CPIH inflation slows despite record housing cost increase – ONS

In June 2023, the consumer price index including owner-occupier housing costs (CPIH) rose by 7.3%, the lowest rate since a 40-year peak in March 2022, according to figures from the Office for National Statistics (ONS).

The rate was down from 7.9% in May, and the recent peak of 9.6% in October 2022.

The CPI, not including owner-occupier housing costs, rose by 7.9%, down from 8.7% in May, and the recent peak of 11.1% in October 2022.

Owner-occupier housing costs accounted for 16% of the CPIH.

The core CPIH annual inflation rate was 6.4% in June 2023, down from 6.5% in May 2023, which was the highest rate since November 1991, when it was also 6.5%.

Owner-occupiers’ housing costs rose by 4.4% in the 12 months to June 2023, up from an annual rate of 4.2% in May and 3.2% the previous year.

This was the highest annual rate of increase in owner-occupier housing costs since November 1996.

The CPIH all goods index rose by 8.5% in the 12 months to June 2023, down from 9.7% in May.

The slowing in the rate was caused by a downward contribution from energy, where prices rose by 2.9% in the year to June 2023, down from 8.1% in the year to May.

The CPIH all services index rose by 6.3% in the 12 months to June 2023, unchanged from May. These rates are the highest since July 1992.

The largest upward contributions to the annual CPIH inflation rate in June 2023 came from housing and household services – principally electricity, gas and other fuels, and owner-occupiers’ housing costs – and food and non-alcoholic beverages.

The contribution from the former group was 2.27 percentage points, marginally down from 2.28 percentage points in May, and down from a recent high of 3.70 percentage points in January this year.


Andrew Gething, managing director of MorganAsh: 

“Following successive shocks, it’s positive to see inflation ease beyond expectations to its lowest level in more than a year.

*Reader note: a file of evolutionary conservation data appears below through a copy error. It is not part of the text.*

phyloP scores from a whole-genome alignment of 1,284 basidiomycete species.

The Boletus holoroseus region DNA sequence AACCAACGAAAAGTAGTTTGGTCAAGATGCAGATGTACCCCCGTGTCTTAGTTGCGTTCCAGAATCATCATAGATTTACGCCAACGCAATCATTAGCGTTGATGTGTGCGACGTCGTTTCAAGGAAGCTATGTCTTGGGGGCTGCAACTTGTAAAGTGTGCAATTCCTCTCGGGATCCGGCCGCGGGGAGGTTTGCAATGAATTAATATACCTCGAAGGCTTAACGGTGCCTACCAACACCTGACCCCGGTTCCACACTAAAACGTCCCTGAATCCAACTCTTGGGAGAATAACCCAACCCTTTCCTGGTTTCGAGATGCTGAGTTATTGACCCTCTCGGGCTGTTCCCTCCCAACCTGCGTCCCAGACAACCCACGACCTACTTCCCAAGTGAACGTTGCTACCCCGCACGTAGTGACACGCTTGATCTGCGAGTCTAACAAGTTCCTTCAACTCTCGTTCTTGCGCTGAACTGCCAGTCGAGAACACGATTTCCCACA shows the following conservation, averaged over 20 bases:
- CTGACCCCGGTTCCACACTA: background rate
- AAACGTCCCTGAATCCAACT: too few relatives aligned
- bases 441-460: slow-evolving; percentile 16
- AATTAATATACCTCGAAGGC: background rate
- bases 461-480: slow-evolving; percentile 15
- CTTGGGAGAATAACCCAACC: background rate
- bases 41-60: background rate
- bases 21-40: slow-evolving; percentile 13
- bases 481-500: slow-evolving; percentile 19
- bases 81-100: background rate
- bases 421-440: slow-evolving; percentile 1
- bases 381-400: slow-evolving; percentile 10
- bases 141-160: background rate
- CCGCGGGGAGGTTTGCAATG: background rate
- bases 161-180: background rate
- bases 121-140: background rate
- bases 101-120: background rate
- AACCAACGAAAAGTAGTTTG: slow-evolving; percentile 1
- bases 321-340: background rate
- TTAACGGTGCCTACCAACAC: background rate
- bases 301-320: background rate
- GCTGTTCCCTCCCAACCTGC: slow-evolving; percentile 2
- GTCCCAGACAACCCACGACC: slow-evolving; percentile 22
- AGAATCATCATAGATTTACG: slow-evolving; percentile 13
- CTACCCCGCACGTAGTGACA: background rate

“The hope is this news may allow mortgage lenders to reduce rates and budge even slightly on their fixed-rate pricing.

“This will be most welcome among those households set to remortgage in the near future.

“But beyond the lower headline inflation achieving the Bank of England’s forecast of 7.9%, we cannot escape the fact that it still remains well above its overall target of 2%.”

He added: “The aim of increasing bank rates is to curb spending. For mortgage holders, this will be most painful for around one million on variable rates and less of an issue for those still on fixed rates. 

“Meanwhile, the triple lock means pensioners are receiving increases in the 10% range. 

“You have to ask: is increasing pain on one million going to translate into bringing down spending on the rest of the country? 

“Sustained inflationary pressures are a result of an increase in the base costs of food and commodities due to the Ukraine war.

“This is not driven by increased consumer spending so trying to drive down consumer spending may not be an effective means to reduce inflation.”

Nicholas Mendes, mortgage technical manager at John Charcol:

“The latest figures exceeded the market forecasts of a reduction to 8.2%, and core inflation a key influencer on swap rates was also down to 6.9%.

“Core inflation remains close to a 30-year high, which is the area the Bank of England are targeting to bring down, so we can should still expect more rate rises in August and potentially September.

“The UK has the highest inflation amongst the G7 countries, but hopefully this marks the start of a downward trend and towards the Government target to halve inflation to 5% by the end of the year.

“While it’s difficult to pre-empt market reaction, this will hopefully have a positive impact on future market forecasts, and a calming to the recent volatility in fixed rates.

“It will take a few months before we see any substantial decreases in fixed rate pricing, the advice will be for mortgage holders unsure on their next move to speak to broker or their lender.”

Adam Oldfield, chief revenue officer at Phoebus Software:

“This is the most encouraging news that efforts to curb inflation are starting to have a positive effect. Especially after so many months of rising inflation.

“News today of a drop in inflation may lead people to think that the Bank of England is achieving its goal, which will mean an end to base rate rises.

“However, that may not be the case when underlying inflation remains high.

“Considering the fact that Consumer Duty is just around the corner lenders and brokers will need to be doing everything possible for those clients that may be starting to struggle.

“Even though inflation has come down we are still dealing with rising costs and the highest mortgage rates in decades. 

“One of the questions is, are the legacy systems many are using even able to identify the most exposed borrowers on their books? If not, how compliant can they be to the new rules?”

Nathan Emerson, CEO of Propertymark:

“As core inflation remains sticky, it is increasingly likely that the Bank of England will consider further interest rate rises.

“This has obvious impacts on mortgage holders, new and old.